The Kansas Historical Society announced that an original copy of the 1855 Topeka Constitution recently discovered by the National Archives is now available on Kansas Memory. The Topeka Constitution is most notable as the first of three free-state constitutions to prohibit slavery in the territory. At the time it was drafted, the original was to have been filed in the office of the executive committee of Kansas Territory, but it was never in the holdings of the State Archives. The location of the original is unknown, and it was only recently discovered that an 1855 handwritten copy was found in the records of the United States Congress.
The National Archives placed the first page online and the Friends of the Free State Capitol from Constitution Hall Topeka discovered its existence and notified the Historical Society. The Friends of the Free State Capitol made a presentation about the document's discovery at the Kansas Historical Foundation Annual Meeting in November 2013. The National Archives provided images of the 26-page document to the Historical Society, which are available at the Kansas Memory website.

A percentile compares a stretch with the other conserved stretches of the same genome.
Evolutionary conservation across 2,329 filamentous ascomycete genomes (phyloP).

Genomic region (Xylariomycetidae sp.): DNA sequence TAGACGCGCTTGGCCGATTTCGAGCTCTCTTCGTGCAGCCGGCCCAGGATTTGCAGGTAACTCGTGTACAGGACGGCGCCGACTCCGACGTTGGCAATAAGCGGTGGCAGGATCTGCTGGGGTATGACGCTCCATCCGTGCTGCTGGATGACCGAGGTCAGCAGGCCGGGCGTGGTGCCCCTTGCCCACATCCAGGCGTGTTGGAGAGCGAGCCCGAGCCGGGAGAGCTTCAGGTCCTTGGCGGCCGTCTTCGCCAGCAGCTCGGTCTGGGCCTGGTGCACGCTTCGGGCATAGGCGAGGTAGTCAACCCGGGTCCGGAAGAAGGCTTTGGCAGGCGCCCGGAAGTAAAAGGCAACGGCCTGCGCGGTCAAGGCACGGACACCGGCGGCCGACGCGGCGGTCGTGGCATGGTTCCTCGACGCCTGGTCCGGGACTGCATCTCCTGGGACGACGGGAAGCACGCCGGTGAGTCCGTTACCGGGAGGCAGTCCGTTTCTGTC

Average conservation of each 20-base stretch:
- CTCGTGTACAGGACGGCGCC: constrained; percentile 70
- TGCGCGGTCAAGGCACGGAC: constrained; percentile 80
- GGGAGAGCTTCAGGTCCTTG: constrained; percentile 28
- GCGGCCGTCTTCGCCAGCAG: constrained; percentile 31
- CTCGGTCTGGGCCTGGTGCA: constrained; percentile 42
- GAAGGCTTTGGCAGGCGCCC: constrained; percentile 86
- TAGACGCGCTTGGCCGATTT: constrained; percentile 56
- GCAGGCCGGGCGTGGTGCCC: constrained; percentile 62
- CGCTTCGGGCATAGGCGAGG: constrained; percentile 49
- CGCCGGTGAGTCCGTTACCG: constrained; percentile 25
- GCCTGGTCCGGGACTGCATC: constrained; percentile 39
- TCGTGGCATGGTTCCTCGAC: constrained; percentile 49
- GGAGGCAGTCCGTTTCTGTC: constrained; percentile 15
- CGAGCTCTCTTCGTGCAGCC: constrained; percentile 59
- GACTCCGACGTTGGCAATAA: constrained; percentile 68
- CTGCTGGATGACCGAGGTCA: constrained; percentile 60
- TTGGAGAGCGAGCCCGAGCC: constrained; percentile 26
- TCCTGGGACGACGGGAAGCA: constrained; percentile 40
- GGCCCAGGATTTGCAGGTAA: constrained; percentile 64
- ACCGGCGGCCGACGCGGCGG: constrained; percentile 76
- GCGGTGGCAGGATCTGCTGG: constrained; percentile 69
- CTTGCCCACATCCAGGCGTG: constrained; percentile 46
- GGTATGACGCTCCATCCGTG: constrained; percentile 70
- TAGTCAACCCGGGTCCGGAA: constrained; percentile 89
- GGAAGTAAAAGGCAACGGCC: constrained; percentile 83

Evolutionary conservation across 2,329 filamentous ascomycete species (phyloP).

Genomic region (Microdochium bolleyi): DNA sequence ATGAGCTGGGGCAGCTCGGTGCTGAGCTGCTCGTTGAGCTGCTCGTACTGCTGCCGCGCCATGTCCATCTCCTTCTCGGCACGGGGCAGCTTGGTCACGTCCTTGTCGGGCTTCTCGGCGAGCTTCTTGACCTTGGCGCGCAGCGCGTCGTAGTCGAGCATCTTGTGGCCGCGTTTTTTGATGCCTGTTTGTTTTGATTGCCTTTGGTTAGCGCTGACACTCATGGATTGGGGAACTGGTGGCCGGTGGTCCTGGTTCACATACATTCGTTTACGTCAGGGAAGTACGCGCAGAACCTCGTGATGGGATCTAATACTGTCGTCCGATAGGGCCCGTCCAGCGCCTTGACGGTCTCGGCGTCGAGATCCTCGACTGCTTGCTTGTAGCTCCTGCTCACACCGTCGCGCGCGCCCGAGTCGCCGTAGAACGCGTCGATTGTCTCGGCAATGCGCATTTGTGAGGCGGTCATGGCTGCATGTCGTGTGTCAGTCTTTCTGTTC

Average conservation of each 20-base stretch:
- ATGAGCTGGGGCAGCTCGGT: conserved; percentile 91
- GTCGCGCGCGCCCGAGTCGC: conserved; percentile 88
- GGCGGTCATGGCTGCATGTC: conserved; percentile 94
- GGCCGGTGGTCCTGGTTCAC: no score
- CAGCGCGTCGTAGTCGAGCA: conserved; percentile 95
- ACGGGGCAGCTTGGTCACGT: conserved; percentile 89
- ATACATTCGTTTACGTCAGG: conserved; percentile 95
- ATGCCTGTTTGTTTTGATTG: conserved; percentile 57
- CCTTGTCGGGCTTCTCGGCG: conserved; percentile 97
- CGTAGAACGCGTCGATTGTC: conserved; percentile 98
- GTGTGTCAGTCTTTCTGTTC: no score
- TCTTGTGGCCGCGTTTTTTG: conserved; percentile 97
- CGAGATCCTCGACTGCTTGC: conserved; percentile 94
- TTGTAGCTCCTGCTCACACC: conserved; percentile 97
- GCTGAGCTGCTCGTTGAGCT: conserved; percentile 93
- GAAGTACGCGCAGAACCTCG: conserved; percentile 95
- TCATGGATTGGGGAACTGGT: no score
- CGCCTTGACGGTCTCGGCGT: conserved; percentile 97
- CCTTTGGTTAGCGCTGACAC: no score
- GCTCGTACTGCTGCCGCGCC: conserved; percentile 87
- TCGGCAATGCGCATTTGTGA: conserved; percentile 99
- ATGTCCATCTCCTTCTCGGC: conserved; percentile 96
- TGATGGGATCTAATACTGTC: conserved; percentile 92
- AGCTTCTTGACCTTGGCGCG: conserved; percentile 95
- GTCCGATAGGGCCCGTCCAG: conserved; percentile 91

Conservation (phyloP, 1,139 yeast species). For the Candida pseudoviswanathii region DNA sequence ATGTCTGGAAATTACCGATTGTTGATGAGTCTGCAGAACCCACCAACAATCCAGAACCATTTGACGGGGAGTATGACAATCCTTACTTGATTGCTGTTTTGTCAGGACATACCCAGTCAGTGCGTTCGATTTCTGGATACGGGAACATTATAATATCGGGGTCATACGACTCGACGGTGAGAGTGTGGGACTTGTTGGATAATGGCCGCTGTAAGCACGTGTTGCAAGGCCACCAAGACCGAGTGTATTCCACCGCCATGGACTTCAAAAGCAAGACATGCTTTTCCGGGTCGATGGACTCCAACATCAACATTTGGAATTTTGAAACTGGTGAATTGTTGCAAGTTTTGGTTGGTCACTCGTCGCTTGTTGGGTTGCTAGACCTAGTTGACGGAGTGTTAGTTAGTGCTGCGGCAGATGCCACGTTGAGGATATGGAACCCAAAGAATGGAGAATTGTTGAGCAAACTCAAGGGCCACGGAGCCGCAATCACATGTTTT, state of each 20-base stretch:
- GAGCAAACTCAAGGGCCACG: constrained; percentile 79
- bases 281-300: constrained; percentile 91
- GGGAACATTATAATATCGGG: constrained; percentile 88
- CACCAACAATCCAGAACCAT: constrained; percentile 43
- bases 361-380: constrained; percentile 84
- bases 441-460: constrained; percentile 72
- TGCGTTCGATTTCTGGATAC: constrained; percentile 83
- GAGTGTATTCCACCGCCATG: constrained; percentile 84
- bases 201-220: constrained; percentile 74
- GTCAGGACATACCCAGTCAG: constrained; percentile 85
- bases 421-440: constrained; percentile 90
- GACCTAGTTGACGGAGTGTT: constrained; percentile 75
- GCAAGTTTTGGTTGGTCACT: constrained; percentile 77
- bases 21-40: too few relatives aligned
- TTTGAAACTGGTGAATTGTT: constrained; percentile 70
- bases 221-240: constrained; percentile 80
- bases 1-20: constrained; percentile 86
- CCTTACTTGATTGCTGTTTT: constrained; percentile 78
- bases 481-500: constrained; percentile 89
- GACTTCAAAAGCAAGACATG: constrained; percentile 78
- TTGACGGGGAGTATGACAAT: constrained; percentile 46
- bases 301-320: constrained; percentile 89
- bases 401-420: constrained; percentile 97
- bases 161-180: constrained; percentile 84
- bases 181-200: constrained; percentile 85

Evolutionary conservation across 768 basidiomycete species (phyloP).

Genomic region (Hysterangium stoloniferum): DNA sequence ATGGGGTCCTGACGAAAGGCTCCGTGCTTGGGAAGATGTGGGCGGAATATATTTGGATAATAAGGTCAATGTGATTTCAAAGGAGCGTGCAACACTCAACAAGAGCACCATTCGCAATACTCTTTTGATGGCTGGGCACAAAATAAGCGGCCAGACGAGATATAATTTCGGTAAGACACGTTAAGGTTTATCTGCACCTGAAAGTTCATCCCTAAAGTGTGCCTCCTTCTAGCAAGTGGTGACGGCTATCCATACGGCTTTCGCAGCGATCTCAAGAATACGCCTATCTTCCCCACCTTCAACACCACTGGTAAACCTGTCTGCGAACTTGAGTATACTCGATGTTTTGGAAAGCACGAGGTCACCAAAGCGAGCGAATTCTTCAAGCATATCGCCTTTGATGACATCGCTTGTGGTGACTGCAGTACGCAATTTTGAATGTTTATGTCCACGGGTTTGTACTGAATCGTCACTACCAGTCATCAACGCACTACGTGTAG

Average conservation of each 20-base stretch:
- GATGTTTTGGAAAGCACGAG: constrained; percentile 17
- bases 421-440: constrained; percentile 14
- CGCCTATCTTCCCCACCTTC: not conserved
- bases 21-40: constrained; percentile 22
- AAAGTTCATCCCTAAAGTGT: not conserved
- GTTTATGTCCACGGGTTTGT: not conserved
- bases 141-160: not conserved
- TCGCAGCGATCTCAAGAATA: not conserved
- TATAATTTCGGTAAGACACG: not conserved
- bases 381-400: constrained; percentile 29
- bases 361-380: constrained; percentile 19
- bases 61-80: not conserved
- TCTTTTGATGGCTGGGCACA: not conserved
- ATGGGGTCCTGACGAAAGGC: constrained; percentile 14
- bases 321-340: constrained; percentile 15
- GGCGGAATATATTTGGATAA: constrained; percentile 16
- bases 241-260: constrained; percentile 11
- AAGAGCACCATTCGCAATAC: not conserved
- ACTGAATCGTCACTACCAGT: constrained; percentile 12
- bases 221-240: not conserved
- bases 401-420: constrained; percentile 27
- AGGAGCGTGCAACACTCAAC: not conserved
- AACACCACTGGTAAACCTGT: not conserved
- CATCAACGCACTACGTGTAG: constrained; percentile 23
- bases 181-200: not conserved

About the archives
The State Archives holds original documents for the other three constitutions written for Kansas: proslavery Lecompton (1857) and free-state Leavenworth (1858) and Wyandotte (1859), which became the state constitution. Kansas Memory is the Historical Society's online digital archives.
The Friends of the Free State Capitol preserve the history of Constitution Hall Topeka where the original document was signed.
The Kansas Historical Society is a state agency that operates the Kansas Museum of History, State Archives, Kansas State Capitol Visitor Center, and 16 state historic sites. For more information, visit the Historical Society website.